Mrs Oswald is a 78-year-old female who presents to the emergency department with a 2-hour history of slurred speech. She also complains of difficulty with word-finding and right-sided weakness and numbness. She denies any vision changes, headache, fever, trauma, chest pain, or abdominal pain. She has a history of hypertension, hyperlipidemia, and atrial fibrillation. Her medications include hydrochlorothiazide, metoprolol, fish oil, and aspirin. She has not taken warfarin for the last 3 years after an incident of diverticular bleeding. She does not smoke or use alcohol. On examination, she is awake yet anxious, with a blood pressure of 194/102 mm Hg, heart rate of 116 bpm, respiratory rate of 20 breaths/min, and oxygen saturation of 96% on room air. Chest auscultation reveals clear lungs and an irregularly irregular rhythm. Abdominal examination reveals a soft, nontender abdomen and normal bowel sounds. Neurological examination reveals expressive aphasia, left facial droop, right-sided sensory deficits, and right-sided motor strength of 3/5. Left arm and leg sensory and motor examination are normal.
Lab data show hemoglobin 12.6, hematocrit 38, WBCs 10,600, and platelets 186,000. Basic metabolic panel is normal. Point-of-care glucose is 109. CT scan of the head is normal.
1. What is the most likely diagnosis?
2. What is the most likely cause of this new diagnosis?
3. What else should be considered in the differential diagnosis?
This is a 78-year-old with risk factors for stroke (age, hypertension, hyperlipidemia, atrial fibrillation) who presents with sudden stroke-like symptoms. Her vital signs reveal compensatory measures being taken by the body. Her normal head CT scan has ruled out an acute hemorrhage.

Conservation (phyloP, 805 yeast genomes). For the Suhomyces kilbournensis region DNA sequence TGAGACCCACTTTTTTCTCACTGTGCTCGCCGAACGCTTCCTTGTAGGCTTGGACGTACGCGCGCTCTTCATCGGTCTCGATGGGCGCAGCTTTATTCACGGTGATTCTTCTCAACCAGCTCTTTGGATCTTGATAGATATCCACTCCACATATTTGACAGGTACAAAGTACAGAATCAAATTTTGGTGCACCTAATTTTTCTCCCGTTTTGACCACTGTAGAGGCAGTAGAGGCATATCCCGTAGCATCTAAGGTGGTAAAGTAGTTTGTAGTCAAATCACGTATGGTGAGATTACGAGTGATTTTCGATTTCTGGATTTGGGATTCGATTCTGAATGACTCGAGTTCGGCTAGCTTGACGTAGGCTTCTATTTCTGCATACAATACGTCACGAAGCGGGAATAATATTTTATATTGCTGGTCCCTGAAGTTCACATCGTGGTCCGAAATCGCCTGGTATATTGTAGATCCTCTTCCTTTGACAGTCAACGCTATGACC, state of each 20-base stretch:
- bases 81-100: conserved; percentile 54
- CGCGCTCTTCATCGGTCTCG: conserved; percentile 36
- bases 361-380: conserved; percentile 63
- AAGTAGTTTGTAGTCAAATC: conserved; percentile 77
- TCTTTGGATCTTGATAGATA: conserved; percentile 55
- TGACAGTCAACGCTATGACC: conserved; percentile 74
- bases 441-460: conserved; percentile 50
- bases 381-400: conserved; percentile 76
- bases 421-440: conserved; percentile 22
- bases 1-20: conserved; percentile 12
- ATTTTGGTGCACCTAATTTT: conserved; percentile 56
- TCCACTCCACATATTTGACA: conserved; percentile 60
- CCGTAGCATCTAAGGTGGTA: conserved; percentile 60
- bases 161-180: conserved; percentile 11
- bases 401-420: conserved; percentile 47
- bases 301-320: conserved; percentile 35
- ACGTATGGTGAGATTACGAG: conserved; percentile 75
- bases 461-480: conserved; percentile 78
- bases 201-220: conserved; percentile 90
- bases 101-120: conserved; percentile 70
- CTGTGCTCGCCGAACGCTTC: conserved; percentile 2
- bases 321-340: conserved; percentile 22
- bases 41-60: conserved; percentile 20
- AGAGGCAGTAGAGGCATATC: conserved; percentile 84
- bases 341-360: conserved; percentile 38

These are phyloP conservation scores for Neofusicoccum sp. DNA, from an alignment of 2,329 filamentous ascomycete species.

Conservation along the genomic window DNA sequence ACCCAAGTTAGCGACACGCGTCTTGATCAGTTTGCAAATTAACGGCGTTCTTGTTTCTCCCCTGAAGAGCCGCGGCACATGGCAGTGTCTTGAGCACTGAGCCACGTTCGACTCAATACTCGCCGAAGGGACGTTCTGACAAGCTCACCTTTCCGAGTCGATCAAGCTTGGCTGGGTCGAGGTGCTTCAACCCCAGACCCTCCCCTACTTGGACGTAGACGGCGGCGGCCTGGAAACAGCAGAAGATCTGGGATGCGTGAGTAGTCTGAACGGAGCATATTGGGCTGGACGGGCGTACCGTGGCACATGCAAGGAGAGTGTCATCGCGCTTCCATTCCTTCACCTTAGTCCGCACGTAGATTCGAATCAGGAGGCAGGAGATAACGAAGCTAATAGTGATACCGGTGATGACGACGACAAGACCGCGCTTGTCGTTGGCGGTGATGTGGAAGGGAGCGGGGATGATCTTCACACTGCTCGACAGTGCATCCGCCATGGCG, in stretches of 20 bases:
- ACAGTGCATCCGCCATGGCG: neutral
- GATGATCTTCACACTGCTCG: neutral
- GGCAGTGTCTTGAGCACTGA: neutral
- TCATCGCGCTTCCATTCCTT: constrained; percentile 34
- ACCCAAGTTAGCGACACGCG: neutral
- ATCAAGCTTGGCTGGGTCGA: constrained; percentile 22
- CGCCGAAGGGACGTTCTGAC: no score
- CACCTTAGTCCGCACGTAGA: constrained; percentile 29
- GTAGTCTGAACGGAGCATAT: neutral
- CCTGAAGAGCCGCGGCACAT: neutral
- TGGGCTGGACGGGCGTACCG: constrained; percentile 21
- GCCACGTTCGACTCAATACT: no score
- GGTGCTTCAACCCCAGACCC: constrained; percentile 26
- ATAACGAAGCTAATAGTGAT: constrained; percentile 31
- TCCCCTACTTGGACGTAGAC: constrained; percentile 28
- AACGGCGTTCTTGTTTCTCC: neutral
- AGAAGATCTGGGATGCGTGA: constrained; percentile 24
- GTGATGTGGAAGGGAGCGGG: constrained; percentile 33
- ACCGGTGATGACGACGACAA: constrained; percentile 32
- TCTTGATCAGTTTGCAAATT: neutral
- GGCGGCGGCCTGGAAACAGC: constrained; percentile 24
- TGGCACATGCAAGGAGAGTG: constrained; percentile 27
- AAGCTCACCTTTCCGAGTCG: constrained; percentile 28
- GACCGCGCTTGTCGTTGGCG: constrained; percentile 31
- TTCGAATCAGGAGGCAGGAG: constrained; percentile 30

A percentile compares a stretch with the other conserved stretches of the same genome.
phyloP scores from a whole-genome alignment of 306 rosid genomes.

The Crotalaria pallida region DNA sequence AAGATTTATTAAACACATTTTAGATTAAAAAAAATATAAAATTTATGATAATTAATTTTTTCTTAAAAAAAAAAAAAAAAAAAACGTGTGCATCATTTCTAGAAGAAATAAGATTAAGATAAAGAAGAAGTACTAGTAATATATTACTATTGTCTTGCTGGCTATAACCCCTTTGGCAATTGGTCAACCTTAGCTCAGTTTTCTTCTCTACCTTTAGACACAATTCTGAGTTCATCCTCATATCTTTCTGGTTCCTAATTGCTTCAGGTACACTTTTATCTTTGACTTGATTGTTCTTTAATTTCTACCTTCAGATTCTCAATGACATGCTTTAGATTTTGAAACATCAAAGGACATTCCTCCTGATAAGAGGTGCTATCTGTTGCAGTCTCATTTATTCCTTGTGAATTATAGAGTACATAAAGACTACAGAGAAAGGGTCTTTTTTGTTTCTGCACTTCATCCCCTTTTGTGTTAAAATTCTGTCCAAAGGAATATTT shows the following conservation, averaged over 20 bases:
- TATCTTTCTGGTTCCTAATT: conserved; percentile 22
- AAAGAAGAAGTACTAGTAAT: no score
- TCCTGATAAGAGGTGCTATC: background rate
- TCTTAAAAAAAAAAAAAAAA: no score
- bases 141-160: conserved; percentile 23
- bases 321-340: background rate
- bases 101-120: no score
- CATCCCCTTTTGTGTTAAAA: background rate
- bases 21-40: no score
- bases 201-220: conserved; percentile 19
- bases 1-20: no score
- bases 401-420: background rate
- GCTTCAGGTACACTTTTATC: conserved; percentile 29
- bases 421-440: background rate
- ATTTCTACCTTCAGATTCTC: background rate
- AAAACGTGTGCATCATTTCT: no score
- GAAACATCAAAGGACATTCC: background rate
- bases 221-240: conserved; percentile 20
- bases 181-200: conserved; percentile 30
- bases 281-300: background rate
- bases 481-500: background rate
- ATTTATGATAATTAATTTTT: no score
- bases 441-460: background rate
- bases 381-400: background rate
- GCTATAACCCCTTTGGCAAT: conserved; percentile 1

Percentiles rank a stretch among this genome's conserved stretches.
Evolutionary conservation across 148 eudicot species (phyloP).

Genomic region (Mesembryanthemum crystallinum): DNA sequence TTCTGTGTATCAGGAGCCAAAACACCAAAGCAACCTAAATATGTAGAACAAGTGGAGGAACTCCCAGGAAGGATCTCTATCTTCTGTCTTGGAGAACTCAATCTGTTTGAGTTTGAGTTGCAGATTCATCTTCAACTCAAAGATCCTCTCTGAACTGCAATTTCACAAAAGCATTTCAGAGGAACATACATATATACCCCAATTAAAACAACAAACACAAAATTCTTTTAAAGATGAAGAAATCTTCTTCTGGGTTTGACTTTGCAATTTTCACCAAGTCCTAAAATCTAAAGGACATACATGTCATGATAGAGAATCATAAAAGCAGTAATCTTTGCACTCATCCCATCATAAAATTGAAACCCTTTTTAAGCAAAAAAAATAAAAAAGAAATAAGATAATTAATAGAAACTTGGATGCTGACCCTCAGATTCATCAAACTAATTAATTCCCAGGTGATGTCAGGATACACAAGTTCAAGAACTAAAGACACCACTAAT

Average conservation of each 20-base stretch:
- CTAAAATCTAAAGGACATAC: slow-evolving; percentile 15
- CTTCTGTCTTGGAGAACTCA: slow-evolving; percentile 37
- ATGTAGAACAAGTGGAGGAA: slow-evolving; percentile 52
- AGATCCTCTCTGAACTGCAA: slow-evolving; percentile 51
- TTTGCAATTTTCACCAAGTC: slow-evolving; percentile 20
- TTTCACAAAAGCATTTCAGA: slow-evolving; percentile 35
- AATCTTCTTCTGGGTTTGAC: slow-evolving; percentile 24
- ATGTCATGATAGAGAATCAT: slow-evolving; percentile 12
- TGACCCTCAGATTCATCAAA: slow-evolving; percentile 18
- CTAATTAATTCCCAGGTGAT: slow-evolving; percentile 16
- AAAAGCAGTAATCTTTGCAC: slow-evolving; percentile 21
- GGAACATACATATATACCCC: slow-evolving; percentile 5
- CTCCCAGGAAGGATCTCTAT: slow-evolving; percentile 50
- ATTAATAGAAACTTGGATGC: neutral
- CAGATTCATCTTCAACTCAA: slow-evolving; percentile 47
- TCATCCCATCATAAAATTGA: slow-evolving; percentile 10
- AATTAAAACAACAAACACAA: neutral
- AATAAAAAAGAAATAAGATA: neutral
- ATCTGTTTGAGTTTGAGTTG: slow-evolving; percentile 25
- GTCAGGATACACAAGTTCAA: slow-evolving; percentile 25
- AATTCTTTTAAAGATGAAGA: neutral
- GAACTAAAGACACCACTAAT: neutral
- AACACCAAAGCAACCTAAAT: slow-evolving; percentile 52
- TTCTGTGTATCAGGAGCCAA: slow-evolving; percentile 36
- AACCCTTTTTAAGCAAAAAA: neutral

Her stroke is most likely embolic in nature, related to not being on anticoagulation for the atrial fibrillation.
Other potential diagnoses to consider include complex migraine headache, tumor or mass, and toxic-metabolic abnormalities. This case allows for a discussion of acute stroke, including types, presenting signs and symptoms, and management.
Strokes are the result of ischemia or hemorrhage of affected brain tissue. They are the leading cause of adult disability in the United States and the second leading cause of death worldwide. Risk factors include elderly age, hypertension, hyperlipidemia, diabetes mellitus, atrial fibrillation, previous stroke or transient ischemic attack, and cigarette smoking.
Ischemic stroke and hemorrhagic stroke are the 2 major categories. Eighty percent to 90% of strokes are ischemic in nature.
Ischemic strokes are due to 4 main causes: arterial thrombosis, embolism, hypoperfusion, and venous thrombosis. Arterial thrombosis is usually in the setting of atherosclerosis, but may also be seen with arterial dissection or vasculitis. Arterial embolism typically arises in the heart, such as in the setting of atrial fibrillation, left ventricular thrombus, or infective endocarditis. Hypoperfusion seen in the setting of such disease states ...